What exactly do you audit?

Auditing is a multi-faceted concept. In the financial industry, an audit refers to an independent examination of book keeping. According to a pre-defined criteria a financial audit attempts to ensure that books of accounts are properly maintained. For AI systems, auditing is a relatively new concept and auditing criteria have not taken full shape. Due to it’s context dependency, gaining case-based experience in dealing with concrete normative dilemmas in semi-automated decision-making processes is key. Since these dilemmas involve ethical considerations and trade-offs, they cannot be solved by technical audit standards only, but must involve collective deliberation by all stakeholders. Algorithm Audit’s audits are therefore inclusive and deliberative in nature, which resonates with the meaning of the Latin word audire, from which “audit” is derived, meaning “to hear”.

What organizations may present a case?

Basically every organization, public or private, big or small, is welcome to present a case. Depending on the nature of the case, the Algoprudence Team decides whether the case is suitable for review by a normative advice commission. You can submit here a case for review.

Why do you work not-for-profit?

We are committed to balanced, careful and independent review of ethical issues. We depend on the experts in our normative advice commissions to carry out these evaluations. And we serve the community by making all our advice and knowledge public. Working nonprofit suits our activities and goals best. There are not for-profit legal entities related to Algorithm Audit.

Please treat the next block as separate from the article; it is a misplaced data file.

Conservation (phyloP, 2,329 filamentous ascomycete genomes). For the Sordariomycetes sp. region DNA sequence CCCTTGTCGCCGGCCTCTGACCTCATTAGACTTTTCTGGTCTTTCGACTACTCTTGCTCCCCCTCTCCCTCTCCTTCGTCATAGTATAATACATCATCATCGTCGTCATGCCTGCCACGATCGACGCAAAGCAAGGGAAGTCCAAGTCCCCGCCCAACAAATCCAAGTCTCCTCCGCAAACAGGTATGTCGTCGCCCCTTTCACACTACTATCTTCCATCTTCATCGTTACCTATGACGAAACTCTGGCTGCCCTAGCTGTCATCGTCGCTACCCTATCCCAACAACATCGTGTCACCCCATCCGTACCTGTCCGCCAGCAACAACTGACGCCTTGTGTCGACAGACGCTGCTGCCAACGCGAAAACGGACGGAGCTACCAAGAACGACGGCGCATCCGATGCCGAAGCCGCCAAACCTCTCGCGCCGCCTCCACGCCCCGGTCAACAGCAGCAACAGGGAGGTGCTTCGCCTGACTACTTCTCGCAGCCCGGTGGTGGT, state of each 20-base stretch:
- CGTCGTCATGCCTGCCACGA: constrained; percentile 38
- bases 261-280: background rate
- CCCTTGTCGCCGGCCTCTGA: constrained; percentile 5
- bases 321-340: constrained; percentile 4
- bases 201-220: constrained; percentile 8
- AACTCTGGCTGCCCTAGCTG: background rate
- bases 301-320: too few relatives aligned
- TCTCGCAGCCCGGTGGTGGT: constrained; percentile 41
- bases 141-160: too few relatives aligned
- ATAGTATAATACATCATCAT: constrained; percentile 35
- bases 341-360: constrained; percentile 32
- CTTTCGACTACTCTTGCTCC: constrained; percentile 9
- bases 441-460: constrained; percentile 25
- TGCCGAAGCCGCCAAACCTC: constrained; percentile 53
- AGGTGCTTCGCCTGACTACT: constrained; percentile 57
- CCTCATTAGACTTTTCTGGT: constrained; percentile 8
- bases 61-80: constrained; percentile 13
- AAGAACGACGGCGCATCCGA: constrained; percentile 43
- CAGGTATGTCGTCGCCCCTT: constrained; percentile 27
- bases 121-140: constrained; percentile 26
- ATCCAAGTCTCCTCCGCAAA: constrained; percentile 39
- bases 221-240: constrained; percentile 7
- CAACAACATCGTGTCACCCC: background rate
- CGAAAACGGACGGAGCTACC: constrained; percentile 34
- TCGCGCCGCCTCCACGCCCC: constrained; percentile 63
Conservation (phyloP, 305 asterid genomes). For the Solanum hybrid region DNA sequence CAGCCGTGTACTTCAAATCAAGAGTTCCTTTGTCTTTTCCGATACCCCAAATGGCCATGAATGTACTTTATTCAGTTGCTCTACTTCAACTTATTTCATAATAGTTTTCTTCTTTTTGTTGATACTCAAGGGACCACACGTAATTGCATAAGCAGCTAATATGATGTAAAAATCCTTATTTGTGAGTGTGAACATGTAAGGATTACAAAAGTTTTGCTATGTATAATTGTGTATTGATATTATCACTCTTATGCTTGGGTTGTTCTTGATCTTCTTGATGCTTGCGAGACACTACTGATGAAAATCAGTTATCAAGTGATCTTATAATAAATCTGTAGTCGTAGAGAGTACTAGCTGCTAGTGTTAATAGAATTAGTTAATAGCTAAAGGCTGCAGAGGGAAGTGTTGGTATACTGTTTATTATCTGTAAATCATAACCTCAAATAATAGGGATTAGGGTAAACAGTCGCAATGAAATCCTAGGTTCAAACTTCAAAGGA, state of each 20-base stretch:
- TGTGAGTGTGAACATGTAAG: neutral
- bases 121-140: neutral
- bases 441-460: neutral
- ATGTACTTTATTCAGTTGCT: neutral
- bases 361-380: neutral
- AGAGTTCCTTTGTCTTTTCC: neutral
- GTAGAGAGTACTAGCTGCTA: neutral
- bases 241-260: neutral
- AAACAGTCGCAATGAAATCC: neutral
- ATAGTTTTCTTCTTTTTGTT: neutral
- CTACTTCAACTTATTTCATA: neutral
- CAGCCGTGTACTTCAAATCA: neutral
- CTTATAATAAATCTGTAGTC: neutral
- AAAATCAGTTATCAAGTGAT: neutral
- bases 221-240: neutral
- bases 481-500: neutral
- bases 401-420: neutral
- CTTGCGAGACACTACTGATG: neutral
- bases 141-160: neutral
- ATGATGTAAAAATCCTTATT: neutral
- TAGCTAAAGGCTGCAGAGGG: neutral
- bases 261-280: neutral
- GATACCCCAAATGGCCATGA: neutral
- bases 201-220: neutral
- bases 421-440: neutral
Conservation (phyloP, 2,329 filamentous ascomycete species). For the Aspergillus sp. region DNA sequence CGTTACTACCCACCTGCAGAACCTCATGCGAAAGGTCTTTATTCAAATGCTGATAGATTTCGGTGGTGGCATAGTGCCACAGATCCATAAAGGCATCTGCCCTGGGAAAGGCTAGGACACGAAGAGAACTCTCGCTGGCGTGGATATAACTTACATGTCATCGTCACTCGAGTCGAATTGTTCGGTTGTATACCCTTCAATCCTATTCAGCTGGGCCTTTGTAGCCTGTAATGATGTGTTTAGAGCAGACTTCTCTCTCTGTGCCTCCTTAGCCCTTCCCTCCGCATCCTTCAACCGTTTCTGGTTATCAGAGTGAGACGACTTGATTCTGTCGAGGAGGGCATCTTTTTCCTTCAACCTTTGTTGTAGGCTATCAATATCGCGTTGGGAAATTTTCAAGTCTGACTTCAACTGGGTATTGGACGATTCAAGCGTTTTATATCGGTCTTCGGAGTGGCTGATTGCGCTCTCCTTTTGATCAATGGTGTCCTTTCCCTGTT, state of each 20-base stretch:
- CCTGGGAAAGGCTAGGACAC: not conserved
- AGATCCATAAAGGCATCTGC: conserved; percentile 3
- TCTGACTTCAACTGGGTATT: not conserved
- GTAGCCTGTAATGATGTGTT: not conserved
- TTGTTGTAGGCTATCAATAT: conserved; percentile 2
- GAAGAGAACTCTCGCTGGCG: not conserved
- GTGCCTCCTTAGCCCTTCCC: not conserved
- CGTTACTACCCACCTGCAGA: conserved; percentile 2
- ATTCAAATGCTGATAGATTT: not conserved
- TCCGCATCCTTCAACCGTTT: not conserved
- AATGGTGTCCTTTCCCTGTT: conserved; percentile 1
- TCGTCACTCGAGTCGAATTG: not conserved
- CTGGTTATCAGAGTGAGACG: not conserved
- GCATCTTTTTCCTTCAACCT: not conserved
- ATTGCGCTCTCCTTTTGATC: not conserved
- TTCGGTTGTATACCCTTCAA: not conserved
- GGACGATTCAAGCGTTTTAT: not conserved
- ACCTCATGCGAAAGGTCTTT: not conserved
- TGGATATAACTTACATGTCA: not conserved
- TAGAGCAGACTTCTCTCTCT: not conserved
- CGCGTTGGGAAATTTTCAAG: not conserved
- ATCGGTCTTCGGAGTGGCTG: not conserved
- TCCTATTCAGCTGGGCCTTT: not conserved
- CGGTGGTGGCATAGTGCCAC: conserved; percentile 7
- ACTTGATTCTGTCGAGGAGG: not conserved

Is your work open source?

All our cases and corresponding advice are made publicly available, increasing collective knowledge how to devise and use algorithms in an ethical way. In that sense, our work can be considered as open source. However, we only publish the initial problem statement and the final normative advice document in our case repository. Other materials and documentation internal to the case are not shared. All the code developed for this website and for the technical tools we develop, maintain and test are open-source and can be found in Github.

What is the legitimacy of your organization?

The normative advice commissions that carry out the reviews are independent, academic, multi-disciplinary and diverse. The people we ask to join a commission have an outstanding academic and public track record in the field relevant to the case. Participating experts have no ties to the algorithmic methods or organizations under review. We work together with partners under explicit conditions to avoid ethics washing.

How are you funded?

Algorithm Audit is a nonprofit organization supported by independent public funding. Occasionally, case-specific expenses are covered by partners under conditions that guarantee independent evaluation by our normative advice commissions and transparant publication of results. Read more about ways to collaborate together with us.

How can I share ethical issues or knowledge?

We are always happy to receive new cases for review. And we are always open to discuss issues and knowledge about pressing ethical issues. Submit here a case for review.

How do you prevent ethics washing?

Ethics washing refers to the practice where a company or organization pays lip service to ethics or ethical review, to make it seem outwardly as though it operates in a responsible way. However, the company or organization actually does not wish to implement responsible practices in a meaningful way. We do not participate in ethical reviews as branding. As an organization, we do not confer ethics certificates or labels to our partners. We clearly communicate that our advice commissions only give normative advice and may not be used as stand-in for internal control or external accountability. This is established in explicit conditions under which we work and that we discuss with our partners beforehand. A concrete measure we will regularly adopt is making the partner anonymous in our publication of the case and reports.


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Building public knowledge for ethical algorithms